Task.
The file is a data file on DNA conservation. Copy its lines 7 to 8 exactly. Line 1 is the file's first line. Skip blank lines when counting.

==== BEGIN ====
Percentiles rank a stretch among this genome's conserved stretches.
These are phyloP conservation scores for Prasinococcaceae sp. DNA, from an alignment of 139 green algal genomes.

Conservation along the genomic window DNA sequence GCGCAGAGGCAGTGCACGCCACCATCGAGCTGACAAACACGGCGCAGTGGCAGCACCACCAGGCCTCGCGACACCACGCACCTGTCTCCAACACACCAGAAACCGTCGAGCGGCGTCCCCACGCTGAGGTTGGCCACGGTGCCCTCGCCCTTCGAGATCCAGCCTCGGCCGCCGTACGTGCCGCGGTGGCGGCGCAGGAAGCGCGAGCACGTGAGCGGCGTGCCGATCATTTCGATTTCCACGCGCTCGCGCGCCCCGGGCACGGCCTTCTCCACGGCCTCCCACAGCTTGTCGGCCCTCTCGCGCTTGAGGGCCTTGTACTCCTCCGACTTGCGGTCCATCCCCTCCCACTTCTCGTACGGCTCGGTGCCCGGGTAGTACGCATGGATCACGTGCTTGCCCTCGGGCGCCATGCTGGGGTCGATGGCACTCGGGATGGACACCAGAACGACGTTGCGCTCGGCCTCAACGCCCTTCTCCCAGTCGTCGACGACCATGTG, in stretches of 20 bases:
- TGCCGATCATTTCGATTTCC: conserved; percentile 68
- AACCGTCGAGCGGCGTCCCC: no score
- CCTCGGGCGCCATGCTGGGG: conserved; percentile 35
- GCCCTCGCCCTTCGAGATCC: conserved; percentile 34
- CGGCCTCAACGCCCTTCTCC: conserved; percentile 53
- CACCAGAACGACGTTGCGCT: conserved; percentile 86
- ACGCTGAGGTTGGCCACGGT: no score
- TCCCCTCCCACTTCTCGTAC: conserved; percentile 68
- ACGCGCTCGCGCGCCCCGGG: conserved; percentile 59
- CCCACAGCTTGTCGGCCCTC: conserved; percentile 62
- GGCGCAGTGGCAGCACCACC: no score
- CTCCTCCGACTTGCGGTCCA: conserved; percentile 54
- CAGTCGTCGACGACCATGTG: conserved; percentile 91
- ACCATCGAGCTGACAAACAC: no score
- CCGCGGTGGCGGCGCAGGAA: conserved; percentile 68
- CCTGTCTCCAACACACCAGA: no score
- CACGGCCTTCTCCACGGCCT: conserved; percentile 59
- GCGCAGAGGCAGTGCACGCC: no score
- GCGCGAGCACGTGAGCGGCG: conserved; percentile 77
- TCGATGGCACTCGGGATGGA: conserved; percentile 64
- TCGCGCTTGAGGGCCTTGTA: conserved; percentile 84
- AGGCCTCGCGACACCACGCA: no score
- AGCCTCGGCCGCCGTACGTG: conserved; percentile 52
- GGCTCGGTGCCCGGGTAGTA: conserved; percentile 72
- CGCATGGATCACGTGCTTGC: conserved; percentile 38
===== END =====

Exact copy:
- GCCCTCGCCCTTCGAGATCC: conserved; percentile 34
- CGGCCTCAACGCCCTTCTCC: conserved; percentile 53